Anyway, digressions apart, the guy returned in time to rescue me from the lady - being no Ravan with the urgent need to evacuate seven rivers through his bladder - and I resumed operations only to find that my restored vigor was more a mirage than reality, though not before finding a few more books.

That, then, was the saga of buying some 23 Kg of books at Rs.200/= for the first ten Kg and Rs.150/= for all the additional weight. There would have been an additional Odyssey of carting it back home but for the fact that Tippu packed it up in a carton and snagged an auto-driver to get me back home.

NOW to deal with the aches and pains - have gloated over the books for long enough!

Monday, July 28, 2014

Yet another problem?

"You have a problem, you know"

Going by the number of times my friends have said this, I must be as full of problems as a mathematics test paper. I can even digest that aspersion but what I find difficult to take is their utter confidence that they have the solutions to all of my problems when they have found it impossible to solve their own. But then, I suppose, it works something like exams have worked for me. I always am certain about the solutions to yesterday's physics paper while I am struggling to even understand the questions in today's exam. You are always more certain of the solutions to the problems that you do not have to address.

"You never see what is wrong with you. Yesterday, when Arvind was turned off by your comment, you called him ultra-sensitive and did not even bother to check whether you had yourself been rude."

Ah! It really gets my goat when idiots presume to talk down to me. Does this chap not even realize the simple thing that, if I put the fault on Arvind, it absolves me from having to do anything to change the way I behave? I mean, what sort of fool will check for his own faults when identifying them would put the onus of correcting them on himself?

"The other day, when that wise man was giving a discourse on how the attitude of selfishness would reduce the quality of your own life, by vitiating all your relationships, you started talking of the Guptas ought to realize their problem. Did it never strike you that the discourse was meant for each person to look into himself and assess his own behavior?"

This guy is a certified lunatic. What else could one call him when he could not even see the inherent inconsistency in his own statements? Here was a discourse about not being selfish and he is blaming me for my unselfishness in wanting the Guptas to benefit from the advice, and advocating that I, instead, stuck to selfishly benefiting from it myself.

"You always blame problems on others. Never seek to see whether there was any problem with you or with your own behavior. How will you ever learn to improve? Externalizing the reasons for the problems you face will never lead you to any lasting solution"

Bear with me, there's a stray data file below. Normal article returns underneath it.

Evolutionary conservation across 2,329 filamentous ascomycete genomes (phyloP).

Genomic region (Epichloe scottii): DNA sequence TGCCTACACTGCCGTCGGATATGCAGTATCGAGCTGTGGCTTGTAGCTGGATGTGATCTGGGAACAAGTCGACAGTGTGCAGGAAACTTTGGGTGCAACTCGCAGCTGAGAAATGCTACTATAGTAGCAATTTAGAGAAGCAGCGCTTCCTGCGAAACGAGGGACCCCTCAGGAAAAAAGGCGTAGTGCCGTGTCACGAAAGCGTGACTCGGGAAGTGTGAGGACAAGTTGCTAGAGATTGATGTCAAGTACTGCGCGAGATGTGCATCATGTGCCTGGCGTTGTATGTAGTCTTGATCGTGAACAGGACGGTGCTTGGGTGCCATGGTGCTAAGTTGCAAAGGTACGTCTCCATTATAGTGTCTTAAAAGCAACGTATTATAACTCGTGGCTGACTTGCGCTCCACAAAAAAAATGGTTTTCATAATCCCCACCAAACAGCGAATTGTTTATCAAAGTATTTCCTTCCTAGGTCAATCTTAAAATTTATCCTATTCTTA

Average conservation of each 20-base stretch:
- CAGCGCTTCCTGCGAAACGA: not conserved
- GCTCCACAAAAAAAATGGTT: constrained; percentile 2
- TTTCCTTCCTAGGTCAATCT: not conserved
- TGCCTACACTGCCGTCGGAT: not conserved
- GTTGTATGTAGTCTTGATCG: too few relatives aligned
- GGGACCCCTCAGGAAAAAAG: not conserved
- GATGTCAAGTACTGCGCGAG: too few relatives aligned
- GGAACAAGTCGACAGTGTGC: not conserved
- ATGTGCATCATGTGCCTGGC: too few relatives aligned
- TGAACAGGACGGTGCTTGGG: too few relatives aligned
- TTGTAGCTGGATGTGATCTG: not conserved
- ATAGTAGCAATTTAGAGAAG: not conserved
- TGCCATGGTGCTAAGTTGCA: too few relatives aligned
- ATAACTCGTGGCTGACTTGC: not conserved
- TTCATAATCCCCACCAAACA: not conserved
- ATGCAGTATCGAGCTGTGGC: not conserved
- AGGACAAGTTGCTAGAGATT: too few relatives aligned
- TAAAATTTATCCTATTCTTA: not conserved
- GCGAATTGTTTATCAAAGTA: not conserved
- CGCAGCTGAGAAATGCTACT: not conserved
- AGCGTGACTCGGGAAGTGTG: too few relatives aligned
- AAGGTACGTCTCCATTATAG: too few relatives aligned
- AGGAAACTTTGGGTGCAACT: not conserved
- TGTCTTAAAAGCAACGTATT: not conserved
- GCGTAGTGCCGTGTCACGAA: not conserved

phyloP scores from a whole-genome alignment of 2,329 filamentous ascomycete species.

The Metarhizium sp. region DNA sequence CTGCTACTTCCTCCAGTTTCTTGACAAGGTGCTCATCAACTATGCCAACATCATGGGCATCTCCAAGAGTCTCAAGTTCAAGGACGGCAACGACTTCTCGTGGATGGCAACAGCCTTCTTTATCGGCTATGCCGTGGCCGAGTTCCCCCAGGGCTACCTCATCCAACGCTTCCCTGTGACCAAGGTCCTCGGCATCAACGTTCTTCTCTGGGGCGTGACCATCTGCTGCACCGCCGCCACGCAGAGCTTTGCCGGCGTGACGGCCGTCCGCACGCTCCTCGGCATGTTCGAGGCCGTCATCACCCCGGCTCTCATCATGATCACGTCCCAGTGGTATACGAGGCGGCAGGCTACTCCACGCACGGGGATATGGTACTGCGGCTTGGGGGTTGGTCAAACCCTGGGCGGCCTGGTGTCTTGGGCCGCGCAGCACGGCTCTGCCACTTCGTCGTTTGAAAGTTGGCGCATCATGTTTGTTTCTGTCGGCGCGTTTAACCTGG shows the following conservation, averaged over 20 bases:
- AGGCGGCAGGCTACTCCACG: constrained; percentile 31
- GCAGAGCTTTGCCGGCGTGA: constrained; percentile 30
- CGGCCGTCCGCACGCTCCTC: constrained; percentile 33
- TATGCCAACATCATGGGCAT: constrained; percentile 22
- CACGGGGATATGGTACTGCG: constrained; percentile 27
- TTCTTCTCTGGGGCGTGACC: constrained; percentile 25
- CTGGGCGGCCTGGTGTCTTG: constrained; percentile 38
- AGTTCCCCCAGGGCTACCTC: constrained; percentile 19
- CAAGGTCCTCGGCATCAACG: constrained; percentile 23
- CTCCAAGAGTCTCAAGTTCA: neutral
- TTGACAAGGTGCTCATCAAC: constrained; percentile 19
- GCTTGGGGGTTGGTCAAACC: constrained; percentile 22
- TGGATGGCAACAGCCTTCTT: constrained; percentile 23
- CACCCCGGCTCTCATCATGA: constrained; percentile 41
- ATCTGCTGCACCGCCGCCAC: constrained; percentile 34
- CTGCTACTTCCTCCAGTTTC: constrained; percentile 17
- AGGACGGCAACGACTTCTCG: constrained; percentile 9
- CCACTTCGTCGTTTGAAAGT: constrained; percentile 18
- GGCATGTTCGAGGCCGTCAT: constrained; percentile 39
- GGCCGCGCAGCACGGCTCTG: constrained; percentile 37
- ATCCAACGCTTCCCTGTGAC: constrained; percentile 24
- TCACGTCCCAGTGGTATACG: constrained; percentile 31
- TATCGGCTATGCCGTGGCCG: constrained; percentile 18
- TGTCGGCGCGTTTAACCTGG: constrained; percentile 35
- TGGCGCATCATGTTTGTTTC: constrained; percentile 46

WHAT a man! So, when he started off with 'You have a problem', he was merely externalizing the reason for the problem. No need to bother with his advice.

Maybe I need to give him advice - Physician, heal thyself!

Thursday, July 24, 2014

It's all in the mind - GP for Alka Narula

Every now and then, I let my beard flow down untrammeled (untrimmed?), put on my saffron robes (metaphorically), sit in a padmasan and pontificate on the thusness of things. Sometimes, I do manage to get my tongue to my cheek; at others, I am serious enough to seem like the understudy of Swami someone-or-the-other. (Not that any Swami, worth his saffron, is likely to even consider acknowledging my existence, leave alone actually knowing me.) A full list of my pontificating posts is indexed in this page.

It is not as though I wait upon encouragement to unleash my 'wisdom' on the unsuspecting populace. But, if there is someone who actually does encourage you, I must admit that it does lend a certain credence to your self-illusions. For lending me that credence, I must thank Alka Narula, who had been kind enough to publish my guest posts more than once, as witness "Does suffering negate the possibility of a compassionate God" and "In defense of Ram".

Once again, she invited me into her blog and once again you have the pleasure (dubious? I am not responsible for your doubts) of seeing my 'saffron-clad avatar'.

Not just happiness - even virtue and sin are all in the mind.

Monday, July 21, 2014

Singular Lessons: Guest post for Sumeetha Manikandan

Every now and then I am surprised by someone, who is kind enough to think that what I write is worth carrying on their blog. Sumeetha Manikandan went one step further. She even thought that I may have a lesson or two to communicate to her readers. She may well be ruing that misconception by now, but now is too late - at least if you are a polite person and, unfortunately for her, she is.

What she and her readers thought of my lessons from bachelorhood I know not. What you think of it you can judge after reading it.

The first time I ever openly said that I may choose to stay single, I was faced with the simple question, “Why?” You may blame me for being unnaturally obtuse, but I saw no reason why I should have a reason. My answer was, “Why should I have any reason to merely continue the same way as I am now? It is for you to explain why you want to change states and marry.” After all, it is the chap who is changing his job who needs to explain why he is doing so and not the guy who is continuing in the same job.

The issue, though, is that most people reacted as though I was a larva refusing to become a butterfly. Though, I am sure that no-one ever polled the butterflies about whether they would have preferred to remain larvae or not – the poor things just never had a choice. In more human terms, it was like I was refusing to pass out of school even after hitting my twenties.

And, if you still want the rest, you can read it here